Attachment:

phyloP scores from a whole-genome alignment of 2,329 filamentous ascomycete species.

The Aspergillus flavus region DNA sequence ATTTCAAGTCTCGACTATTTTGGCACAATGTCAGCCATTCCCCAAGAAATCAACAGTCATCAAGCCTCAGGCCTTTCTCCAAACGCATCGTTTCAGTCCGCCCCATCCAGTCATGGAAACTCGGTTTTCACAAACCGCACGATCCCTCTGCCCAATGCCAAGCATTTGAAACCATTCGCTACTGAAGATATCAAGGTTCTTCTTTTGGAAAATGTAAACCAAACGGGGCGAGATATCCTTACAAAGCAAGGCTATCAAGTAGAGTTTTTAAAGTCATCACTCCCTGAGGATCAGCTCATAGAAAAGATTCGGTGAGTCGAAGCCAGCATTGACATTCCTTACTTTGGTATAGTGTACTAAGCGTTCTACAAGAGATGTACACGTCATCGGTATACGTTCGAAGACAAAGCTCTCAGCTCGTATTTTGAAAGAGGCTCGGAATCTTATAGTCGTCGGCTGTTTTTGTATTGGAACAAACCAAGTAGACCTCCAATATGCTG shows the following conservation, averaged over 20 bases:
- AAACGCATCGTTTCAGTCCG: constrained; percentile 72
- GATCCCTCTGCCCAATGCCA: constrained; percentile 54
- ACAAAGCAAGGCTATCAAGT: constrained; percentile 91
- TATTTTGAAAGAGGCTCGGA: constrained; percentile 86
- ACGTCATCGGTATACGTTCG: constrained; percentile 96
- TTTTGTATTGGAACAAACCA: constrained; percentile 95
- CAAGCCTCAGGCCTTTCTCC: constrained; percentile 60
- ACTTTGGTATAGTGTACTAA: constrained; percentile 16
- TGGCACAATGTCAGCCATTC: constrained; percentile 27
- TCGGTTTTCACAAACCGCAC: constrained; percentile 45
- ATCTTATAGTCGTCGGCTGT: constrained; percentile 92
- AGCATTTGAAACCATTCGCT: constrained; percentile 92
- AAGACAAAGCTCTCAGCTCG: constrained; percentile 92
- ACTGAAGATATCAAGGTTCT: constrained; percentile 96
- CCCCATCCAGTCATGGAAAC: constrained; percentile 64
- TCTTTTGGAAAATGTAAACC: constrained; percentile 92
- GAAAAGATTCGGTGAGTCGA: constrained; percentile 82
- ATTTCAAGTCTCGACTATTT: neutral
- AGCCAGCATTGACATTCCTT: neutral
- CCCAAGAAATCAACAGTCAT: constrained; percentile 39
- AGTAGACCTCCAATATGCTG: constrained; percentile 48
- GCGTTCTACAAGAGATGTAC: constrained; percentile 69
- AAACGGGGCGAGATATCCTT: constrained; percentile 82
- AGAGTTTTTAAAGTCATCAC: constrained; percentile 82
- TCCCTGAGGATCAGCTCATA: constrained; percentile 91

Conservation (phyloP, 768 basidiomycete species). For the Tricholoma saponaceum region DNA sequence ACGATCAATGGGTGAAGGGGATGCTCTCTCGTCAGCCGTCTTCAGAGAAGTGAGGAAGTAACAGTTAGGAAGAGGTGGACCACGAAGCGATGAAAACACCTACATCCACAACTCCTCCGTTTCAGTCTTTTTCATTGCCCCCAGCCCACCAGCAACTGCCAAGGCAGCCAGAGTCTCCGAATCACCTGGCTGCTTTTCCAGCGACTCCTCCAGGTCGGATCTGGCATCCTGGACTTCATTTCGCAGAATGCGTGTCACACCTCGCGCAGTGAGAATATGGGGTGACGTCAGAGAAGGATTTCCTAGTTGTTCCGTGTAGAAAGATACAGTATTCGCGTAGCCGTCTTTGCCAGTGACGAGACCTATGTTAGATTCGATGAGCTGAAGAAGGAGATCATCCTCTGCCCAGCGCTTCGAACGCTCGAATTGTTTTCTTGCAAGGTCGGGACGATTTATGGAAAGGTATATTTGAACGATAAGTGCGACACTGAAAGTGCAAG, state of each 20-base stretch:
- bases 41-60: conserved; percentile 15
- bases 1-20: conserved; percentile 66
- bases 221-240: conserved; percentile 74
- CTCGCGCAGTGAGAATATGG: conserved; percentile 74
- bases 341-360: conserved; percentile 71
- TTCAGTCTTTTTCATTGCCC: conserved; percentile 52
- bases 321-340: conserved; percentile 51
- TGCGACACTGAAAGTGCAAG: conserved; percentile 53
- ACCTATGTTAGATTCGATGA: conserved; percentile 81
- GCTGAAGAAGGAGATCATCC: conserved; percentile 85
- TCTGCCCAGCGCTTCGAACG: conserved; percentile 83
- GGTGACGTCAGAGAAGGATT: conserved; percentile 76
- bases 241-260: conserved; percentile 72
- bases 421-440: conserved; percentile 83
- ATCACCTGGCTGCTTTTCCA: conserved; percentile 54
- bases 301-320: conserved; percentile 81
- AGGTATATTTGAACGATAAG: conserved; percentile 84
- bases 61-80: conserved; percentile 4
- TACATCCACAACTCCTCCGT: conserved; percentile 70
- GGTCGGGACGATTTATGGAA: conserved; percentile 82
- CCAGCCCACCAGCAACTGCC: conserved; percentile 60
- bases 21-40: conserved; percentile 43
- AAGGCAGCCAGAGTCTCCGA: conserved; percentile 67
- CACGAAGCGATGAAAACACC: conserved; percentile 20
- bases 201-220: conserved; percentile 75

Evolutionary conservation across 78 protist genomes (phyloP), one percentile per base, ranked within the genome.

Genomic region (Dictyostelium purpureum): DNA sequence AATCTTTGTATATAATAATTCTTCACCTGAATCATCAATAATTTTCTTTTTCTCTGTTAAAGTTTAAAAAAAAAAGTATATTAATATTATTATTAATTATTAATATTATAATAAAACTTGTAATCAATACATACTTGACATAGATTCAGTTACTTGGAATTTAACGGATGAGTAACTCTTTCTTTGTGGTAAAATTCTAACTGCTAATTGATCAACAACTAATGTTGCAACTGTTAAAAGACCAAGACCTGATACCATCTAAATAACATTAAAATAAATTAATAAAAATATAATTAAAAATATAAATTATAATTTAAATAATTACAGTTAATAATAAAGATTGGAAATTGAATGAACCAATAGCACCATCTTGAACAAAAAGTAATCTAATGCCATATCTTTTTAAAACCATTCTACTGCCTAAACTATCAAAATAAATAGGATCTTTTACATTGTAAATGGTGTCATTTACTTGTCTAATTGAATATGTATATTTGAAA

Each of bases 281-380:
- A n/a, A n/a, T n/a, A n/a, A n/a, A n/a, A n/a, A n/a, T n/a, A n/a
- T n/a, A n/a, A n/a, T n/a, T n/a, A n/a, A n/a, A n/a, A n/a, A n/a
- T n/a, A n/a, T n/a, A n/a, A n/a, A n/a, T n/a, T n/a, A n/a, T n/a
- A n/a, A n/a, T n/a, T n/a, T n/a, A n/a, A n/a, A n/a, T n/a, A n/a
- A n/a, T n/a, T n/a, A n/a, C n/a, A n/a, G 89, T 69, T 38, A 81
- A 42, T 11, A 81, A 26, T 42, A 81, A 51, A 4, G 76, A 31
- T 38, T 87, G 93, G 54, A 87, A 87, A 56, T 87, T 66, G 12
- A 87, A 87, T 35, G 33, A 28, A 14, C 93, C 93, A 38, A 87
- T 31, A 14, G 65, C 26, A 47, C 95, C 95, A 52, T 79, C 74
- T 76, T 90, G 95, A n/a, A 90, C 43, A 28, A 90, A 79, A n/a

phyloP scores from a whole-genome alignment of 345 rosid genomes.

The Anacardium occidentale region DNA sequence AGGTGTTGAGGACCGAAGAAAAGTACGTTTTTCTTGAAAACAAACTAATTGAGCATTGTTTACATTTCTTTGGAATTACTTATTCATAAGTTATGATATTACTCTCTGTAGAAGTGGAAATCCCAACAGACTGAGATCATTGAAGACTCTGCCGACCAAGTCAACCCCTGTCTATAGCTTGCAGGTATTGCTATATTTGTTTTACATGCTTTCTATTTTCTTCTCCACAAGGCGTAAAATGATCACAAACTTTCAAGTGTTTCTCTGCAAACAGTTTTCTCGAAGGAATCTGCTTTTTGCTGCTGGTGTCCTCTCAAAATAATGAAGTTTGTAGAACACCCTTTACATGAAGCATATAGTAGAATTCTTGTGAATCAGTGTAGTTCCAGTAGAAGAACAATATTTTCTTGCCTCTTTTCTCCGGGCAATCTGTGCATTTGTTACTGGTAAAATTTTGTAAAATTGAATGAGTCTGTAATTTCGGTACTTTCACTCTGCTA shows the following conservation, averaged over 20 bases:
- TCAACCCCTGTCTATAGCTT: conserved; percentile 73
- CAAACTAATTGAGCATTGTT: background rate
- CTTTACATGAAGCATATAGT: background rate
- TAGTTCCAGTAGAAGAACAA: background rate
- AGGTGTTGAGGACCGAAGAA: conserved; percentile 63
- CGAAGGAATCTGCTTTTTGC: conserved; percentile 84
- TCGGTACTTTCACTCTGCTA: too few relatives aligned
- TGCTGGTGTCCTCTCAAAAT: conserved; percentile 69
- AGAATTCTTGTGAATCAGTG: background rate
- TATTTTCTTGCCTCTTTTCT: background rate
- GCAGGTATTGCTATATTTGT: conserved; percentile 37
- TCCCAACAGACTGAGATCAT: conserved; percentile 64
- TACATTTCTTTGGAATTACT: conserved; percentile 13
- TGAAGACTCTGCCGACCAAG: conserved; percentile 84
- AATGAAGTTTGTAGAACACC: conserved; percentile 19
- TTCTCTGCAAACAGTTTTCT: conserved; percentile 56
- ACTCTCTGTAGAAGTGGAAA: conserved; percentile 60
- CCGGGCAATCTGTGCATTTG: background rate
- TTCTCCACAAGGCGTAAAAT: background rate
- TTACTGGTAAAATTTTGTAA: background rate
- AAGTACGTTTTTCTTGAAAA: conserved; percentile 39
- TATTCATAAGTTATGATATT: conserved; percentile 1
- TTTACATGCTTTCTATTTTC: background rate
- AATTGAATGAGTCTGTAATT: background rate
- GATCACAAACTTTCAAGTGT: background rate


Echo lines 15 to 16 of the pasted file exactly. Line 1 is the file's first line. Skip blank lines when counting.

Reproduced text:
- AAGACAAAGCTCTCAGCTCG: constrained; percentile 92
- ACTGAAGATATCAAGGTTCT: constrained; percentile 96